Microbial methanol uptake in northeast Atlantic waters View Full Text


Ontology type: schema:ScholarlyArticle      Open Access: True


Article Info

DATE

2010-11-11

AUTHORS

Joanna L Dixon, Rachael Beale, Philip D Nightingale

ABSTRACT

Methanol is the predominant oxygenated volatile organic compound in the troposphere, where it can significantly influence the oxidising capacity of the atmosphere. However, we do not understand which processes control oceanic concentrations, and hence, whether the oceans are a source or a sink to the atmosphere. We report the first methanol loss rates in seawater by demonstrating that 14C-labelled methanol can be used to determine microbial uptake into particulate biomass, and oxidation to 14CO2. We have found that methanol is used predominantly as a microbial energy source, but also demonstrated its use as a carbon source. We report biological methanol oxidation rates between 2.1 and 8.4 nmol l−1 day−1 in surface seawater of the northeast Atlantic. Kinetic experiments predict a Vmax of up to 29 nmol l−1 day−1, with a high affinity Km constant of 9.3 nM in more productive coastal waters. We report surface concentrations of methanol in the western English channel of 97±8 nM (n=4) between May and June 2010, and for the wider temperate North Atlantic waters of 70±13 nM (n=6). The biological turnover time of methanol has been estimated between 7 and 33 days, although kinetic experiments suggest a 7-day turnover in more productive shelf waters. Methanol uptake rates into microbial particles significantly correlated with bacterial and phytoplankton parameters, suggesting that it could be used as a carbon source by some bacteria and possibly some mixotrophic eukaryotes. Our results provide the first methanol loss rates from seawater, which will improve the understanding of the global methanol budget. More... »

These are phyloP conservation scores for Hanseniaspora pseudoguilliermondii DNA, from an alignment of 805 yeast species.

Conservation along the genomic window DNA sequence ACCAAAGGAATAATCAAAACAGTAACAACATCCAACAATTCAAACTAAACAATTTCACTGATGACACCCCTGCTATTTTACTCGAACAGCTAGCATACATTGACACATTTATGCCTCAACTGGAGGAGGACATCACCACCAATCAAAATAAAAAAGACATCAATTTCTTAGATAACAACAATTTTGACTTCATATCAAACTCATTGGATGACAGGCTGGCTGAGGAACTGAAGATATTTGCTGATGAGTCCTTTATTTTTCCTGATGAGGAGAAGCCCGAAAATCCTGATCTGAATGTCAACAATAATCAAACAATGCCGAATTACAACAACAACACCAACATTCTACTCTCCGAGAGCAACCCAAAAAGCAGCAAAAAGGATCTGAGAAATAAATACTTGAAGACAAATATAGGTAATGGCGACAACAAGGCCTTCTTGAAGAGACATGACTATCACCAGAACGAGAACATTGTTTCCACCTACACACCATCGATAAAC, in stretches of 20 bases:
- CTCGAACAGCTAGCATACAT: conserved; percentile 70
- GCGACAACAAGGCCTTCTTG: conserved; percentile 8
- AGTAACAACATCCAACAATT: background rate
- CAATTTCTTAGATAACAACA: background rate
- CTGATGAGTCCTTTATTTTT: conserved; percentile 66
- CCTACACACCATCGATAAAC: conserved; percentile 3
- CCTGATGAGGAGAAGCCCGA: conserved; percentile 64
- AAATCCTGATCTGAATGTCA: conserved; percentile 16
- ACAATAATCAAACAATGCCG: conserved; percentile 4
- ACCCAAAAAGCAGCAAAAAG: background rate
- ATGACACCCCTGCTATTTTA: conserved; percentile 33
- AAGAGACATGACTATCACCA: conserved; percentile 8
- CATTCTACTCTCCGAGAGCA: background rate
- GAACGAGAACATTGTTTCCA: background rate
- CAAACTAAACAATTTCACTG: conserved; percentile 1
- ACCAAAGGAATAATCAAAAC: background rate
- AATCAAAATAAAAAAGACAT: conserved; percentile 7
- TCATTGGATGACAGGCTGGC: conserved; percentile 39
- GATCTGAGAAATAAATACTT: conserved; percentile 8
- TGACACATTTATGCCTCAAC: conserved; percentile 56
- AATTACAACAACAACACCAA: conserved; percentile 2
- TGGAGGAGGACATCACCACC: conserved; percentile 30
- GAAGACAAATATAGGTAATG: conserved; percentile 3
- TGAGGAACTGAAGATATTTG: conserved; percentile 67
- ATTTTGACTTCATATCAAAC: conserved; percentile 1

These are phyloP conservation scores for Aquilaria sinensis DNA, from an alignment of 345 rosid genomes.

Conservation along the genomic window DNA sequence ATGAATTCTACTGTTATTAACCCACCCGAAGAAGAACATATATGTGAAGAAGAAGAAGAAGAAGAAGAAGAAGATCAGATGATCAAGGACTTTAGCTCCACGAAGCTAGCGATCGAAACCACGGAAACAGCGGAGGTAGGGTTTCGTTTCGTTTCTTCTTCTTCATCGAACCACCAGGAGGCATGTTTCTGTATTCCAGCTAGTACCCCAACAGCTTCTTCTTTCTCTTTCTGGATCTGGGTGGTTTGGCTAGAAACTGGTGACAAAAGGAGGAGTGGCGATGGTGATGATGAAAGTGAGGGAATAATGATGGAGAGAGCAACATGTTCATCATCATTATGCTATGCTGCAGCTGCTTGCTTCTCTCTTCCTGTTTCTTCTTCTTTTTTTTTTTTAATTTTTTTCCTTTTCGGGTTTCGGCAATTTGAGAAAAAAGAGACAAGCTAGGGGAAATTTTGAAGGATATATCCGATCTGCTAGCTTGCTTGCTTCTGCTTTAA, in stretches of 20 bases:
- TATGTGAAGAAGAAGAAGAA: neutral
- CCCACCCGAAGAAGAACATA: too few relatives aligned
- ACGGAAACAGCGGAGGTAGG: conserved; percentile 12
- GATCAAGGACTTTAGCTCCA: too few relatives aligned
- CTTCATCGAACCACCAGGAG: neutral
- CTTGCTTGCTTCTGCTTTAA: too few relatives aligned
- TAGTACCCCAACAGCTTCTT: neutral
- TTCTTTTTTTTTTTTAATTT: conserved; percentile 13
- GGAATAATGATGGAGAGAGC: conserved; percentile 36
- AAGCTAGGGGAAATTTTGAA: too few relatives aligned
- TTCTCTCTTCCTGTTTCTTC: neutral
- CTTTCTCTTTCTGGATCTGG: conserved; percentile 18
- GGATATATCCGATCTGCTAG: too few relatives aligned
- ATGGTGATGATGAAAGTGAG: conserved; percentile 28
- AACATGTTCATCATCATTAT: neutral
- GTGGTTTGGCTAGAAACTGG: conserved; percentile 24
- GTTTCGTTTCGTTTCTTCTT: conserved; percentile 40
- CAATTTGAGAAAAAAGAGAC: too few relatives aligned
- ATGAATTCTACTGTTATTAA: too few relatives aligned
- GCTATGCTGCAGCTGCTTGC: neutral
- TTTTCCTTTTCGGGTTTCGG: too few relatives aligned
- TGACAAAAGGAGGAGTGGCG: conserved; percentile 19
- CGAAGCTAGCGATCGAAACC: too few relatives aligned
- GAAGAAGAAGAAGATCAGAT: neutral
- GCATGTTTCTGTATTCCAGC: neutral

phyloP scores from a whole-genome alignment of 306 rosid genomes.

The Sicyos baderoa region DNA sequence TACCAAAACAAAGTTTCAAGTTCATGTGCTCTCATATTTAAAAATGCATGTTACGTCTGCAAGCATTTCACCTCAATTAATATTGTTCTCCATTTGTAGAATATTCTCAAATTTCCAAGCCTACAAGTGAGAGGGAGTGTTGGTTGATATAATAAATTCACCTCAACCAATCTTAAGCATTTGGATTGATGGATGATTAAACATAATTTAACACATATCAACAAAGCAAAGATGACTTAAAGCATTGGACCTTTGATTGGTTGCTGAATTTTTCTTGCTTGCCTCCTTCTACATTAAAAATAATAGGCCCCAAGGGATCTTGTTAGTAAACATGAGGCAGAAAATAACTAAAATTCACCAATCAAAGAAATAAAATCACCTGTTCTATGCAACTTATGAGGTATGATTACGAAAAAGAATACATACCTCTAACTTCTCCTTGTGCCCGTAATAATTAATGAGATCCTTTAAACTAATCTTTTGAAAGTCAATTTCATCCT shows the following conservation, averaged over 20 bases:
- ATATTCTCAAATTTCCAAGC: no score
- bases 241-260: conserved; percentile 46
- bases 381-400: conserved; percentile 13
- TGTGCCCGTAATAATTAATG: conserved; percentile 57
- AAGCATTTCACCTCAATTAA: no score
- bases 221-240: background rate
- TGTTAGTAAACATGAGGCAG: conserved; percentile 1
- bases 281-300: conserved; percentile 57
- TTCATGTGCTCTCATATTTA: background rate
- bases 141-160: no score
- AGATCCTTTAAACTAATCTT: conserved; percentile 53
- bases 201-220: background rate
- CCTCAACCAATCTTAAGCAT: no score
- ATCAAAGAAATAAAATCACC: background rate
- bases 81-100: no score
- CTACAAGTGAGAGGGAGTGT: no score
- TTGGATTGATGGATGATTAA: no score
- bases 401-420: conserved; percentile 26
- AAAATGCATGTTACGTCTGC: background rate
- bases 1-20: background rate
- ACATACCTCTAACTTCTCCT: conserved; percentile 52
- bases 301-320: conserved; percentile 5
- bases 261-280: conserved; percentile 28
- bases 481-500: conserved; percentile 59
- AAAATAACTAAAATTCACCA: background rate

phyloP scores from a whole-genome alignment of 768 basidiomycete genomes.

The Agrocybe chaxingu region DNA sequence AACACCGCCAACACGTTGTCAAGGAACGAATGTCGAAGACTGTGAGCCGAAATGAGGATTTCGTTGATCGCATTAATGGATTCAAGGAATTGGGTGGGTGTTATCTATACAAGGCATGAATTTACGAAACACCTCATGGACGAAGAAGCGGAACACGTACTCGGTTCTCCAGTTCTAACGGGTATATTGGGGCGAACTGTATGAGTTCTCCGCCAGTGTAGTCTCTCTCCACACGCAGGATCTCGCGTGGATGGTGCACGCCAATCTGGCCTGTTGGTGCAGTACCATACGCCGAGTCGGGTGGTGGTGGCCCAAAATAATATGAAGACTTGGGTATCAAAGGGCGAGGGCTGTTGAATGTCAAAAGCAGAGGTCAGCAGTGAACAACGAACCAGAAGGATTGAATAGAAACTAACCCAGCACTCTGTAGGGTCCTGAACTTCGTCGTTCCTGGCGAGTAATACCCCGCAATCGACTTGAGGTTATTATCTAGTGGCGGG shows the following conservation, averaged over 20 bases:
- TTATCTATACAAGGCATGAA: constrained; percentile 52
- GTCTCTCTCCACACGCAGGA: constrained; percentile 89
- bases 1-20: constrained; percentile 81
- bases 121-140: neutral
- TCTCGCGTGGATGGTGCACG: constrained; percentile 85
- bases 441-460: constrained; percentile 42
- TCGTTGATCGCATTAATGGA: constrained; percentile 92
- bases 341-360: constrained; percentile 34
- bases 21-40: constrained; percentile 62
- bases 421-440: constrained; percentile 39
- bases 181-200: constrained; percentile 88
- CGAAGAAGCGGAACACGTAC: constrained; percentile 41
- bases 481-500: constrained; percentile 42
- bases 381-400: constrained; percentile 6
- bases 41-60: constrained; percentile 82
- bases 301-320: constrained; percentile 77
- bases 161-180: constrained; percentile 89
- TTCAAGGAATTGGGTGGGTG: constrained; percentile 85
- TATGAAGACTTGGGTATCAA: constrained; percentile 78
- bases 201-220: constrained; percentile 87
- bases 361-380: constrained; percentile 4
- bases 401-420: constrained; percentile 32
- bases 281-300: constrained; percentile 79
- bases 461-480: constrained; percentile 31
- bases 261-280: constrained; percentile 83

PAGES

704-716

Identifiers

URI

http://scigraph.springernature.com/pub.10.1038/ismej.2010.169

DOI

http://dx.doi.org/10.1038/ismej.2010.169

DIMENSIONS

https://app.dimensions.ai/details/publication/pub.1015452192

PUBMED

https://www.ncbi.nlm.nih.gov/pubmed/21068775


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